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Currently he is working at his old profession, in which he has accomplished so much that he can be counted among the best opticians in the country.

As a true son of the church Mr. Ullenbruch regularly takes part in Catholic activities. He is a member of many Catholic organizations including the Knights of Columbus. He is a former trustee of St. Louis Church. He was president of the St. Louis Church Branch 15 of the C.M.B.A., and president of the Catholic Institute Council No. 174 C.B.L. For many years he was treasurer of the Buffalo Catholic Institute. Currently he belongs to Fourteen Holy Helpers Church in Gardenville, where he has his family home. Earlier he was president of the C.M.B.A. of Gardenville and president of the Gardenville Businessmens Association. On November 27, 1879 Mr. Ullenbruch married Miss Caroline M. Hechtner in Detroit. Eight children have come from the happy union. Mr. Ullenbruch's parents have both died.

The Optical Institute, which Mr. Ullenbruch manages, is immensely popular in this city. It's comfortably situated in the center of the Buffalo business district and it is stocked with the most modern equipment. The clientele is conscientiously and carefully treated. Many years of experience have enabled Mr. Ullenbruch to offer the latest advances in the field and to keep his customers happy.

Chas. F. Rohde

Mr. Chas. F. Rohde, the well known and respected German businessman of this city, died on April 18, 1911 in the prime of manhood. Mr. Rohde first saw the light of the world in 1873 near Meininghausen in the Principality of Waldeck. He came to Buffalo as a young man of 17 years of age. Through hard work, ability, and integrity he achieved a respected station over the course of time. At the time of his death he was co-owner of the Art Gas & Electric Co. His business was located in the building at 312 Pearl Street. Mr. Rohde's father died many years ago but his mother is still in the best of health. Mr. Rohde's sister currently lives with her husband, Mr. Fred. Dörr and is visiting her mother in the old homeland.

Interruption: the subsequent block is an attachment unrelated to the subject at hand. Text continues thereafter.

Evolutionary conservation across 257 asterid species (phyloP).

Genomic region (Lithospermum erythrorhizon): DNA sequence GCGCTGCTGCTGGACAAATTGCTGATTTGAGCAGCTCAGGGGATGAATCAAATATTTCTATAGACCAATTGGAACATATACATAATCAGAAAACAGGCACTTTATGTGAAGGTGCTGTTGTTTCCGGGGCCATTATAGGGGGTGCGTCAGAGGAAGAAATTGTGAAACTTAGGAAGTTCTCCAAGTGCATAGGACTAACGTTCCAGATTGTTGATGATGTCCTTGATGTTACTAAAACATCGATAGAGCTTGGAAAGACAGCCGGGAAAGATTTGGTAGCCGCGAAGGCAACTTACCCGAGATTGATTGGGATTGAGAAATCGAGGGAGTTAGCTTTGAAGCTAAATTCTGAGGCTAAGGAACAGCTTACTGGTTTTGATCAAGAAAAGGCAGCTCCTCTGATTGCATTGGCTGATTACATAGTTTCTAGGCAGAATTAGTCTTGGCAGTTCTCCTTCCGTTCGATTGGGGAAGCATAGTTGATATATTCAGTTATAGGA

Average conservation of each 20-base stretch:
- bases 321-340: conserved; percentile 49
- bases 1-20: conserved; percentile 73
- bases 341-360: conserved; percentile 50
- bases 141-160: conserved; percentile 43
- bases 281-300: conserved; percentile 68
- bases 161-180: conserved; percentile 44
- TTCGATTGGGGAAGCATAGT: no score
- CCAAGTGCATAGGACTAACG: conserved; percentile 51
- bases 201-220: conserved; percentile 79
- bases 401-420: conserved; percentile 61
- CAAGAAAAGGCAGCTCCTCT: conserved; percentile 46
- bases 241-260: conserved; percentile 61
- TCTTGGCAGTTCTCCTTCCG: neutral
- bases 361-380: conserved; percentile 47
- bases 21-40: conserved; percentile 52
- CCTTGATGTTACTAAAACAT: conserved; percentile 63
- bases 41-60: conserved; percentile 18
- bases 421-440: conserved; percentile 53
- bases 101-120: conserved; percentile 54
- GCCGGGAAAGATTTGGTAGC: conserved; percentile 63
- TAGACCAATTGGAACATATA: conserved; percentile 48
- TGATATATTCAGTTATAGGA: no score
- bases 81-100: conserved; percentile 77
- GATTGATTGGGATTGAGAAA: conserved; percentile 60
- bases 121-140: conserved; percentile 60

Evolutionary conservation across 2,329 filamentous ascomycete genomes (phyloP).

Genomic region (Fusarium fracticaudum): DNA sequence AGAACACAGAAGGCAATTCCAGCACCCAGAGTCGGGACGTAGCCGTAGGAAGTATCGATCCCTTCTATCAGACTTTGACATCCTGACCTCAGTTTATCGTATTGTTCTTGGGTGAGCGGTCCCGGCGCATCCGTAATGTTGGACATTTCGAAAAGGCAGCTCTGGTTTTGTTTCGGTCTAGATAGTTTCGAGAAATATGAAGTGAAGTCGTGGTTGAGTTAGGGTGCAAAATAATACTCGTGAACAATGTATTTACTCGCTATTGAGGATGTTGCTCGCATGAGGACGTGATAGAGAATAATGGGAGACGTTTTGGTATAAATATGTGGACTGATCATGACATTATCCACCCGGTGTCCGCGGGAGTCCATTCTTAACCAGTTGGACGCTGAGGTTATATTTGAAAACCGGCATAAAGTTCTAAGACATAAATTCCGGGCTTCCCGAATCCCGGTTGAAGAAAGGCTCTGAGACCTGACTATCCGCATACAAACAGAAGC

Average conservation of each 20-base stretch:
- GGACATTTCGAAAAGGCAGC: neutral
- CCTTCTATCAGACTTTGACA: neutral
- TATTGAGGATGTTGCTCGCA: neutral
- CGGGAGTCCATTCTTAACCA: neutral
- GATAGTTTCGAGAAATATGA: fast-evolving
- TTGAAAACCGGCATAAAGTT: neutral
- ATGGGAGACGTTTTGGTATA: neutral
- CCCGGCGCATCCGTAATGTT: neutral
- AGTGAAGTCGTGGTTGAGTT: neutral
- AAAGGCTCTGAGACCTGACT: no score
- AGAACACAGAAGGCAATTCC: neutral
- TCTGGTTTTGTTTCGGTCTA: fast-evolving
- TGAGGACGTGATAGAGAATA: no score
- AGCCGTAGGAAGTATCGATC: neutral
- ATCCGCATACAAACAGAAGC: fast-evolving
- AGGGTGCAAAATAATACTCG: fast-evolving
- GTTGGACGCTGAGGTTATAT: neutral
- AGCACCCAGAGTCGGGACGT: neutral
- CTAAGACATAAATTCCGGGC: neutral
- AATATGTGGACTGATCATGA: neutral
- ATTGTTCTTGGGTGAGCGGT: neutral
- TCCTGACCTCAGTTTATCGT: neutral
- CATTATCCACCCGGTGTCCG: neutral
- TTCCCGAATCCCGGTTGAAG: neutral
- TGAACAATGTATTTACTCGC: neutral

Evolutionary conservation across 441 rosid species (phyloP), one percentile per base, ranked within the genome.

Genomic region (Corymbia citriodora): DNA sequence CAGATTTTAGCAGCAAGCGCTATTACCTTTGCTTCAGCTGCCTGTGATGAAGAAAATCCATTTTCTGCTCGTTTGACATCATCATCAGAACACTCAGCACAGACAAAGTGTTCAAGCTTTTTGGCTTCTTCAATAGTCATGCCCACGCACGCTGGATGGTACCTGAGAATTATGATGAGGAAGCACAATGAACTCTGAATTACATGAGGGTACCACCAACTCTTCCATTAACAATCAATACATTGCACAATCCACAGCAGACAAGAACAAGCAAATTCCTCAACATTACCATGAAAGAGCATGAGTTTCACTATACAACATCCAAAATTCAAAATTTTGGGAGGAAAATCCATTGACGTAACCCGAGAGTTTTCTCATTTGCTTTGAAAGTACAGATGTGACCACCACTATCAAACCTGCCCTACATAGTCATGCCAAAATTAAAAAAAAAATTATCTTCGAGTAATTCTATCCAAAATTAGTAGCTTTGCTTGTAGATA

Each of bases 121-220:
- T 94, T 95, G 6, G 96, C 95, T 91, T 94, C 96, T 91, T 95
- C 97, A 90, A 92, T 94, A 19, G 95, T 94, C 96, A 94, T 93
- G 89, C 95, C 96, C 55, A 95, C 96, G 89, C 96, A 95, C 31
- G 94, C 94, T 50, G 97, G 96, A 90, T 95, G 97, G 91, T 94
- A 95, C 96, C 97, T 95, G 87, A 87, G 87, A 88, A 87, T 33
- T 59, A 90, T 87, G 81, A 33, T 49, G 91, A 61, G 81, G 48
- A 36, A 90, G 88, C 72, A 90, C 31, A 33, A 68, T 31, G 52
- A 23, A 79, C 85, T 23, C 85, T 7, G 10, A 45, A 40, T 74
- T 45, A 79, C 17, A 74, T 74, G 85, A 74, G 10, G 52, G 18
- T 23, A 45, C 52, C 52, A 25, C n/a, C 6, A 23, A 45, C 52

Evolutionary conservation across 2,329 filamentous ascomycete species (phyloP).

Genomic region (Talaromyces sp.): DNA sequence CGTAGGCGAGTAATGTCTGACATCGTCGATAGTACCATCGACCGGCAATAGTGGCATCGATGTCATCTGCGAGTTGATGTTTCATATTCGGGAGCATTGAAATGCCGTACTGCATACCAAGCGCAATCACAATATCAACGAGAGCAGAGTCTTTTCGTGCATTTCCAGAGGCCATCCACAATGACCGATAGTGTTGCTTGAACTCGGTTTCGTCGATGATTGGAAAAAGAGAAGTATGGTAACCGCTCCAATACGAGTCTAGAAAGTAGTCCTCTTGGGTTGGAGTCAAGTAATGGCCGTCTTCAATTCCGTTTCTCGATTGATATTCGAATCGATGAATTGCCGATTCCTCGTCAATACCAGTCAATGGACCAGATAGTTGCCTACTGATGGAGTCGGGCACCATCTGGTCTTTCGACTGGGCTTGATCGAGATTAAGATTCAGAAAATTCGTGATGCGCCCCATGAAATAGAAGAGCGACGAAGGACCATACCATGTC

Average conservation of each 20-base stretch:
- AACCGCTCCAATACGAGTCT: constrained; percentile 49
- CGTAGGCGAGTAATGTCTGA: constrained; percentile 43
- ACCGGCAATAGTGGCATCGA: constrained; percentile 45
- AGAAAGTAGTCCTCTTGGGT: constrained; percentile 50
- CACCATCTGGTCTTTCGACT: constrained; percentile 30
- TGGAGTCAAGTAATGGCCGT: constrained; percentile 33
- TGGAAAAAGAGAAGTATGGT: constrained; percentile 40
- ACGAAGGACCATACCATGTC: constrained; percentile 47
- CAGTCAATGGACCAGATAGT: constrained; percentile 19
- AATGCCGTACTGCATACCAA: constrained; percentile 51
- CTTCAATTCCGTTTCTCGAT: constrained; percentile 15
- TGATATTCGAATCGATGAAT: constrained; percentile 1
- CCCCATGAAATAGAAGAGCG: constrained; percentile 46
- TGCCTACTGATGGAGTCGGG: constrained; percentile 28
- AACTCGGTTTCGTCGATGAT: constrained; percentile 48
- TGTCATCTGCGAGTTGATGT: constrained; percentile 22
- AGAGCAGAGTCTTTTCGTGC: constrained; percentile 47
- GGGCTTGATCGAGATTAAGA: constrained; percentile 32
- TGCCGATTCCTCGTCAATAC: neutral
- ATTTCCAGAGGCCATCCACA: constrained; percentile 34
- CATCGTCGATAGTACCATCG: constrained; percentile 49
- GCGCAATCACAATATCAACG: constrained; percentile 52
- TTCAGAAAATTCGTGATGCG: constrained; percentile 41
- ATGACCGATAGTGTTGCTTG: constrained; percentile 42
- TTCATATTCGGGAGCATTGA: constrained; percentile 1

Mr. Rohde regularly took part in societal life. He was a member of the Chamber of Commerce, the Elks, the Orpheus, the Automobile Club, and he belonged to other organizations. In 1903 he married Miss Mary Wahl, who was born here in Buffalo of German parents. The marriage was childless. Mrs. Rohde, who so deeply mourns her beloved husband's early passing, lives with her mother in a beautiful home at 41 Oakwood Avenue.

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Anton F. Kuhn

Among the scupltors of the city Mr. Anton F. Kuhn has a respected place. His speciality is the manufacture of monuments and the excellent artworks of his shop can be found in all cemeteries in Buffalo and the outlying cities.

Anton J. Kuhn was born on May 29, 1870 in Essen, the famous industrial city in the Rhine Province. He was the son of coppersmith Karl Kuhn and his wife Maria, nee Greifenberg. He attended the elementary and secondary schools and then became a sculptor. At the age of 18 he received his diploma as the best designer in his class. After fulfilling his military obligation in Wesel with the 57th Infantry Regiment, he emigrated to America and settled in Buffalo, where he established himself as a monument builder in 1894 with a small workshop at the corner of Genesee Street and Fillmore Avenue. He was successful and soon had to build a larger workshop at the corner of Genesee and Wilson Street. This shop also became too small so a few years later he established a large monument building facility on Ridge Road at Pine Hill. On the same piece of land he had an elegant villa constructed into which he moved his family in the Summer of 1912.

In 1893 Mr. Kuhn married Miss Louise Neu. Nine children has come from the happy union: Anton J., Louise, Rosa, Flora, Karl, Harold, Walter, Maria W., and Roland.

Mr. Kuhn has remained a true German and he regularly takes part in all German activities. He is a member of a large number of German organizations and he has a large circle of friends. For the third time since his move to America he has visited the old homeland. He and his wife have seen to it that their children have grown up with a German education.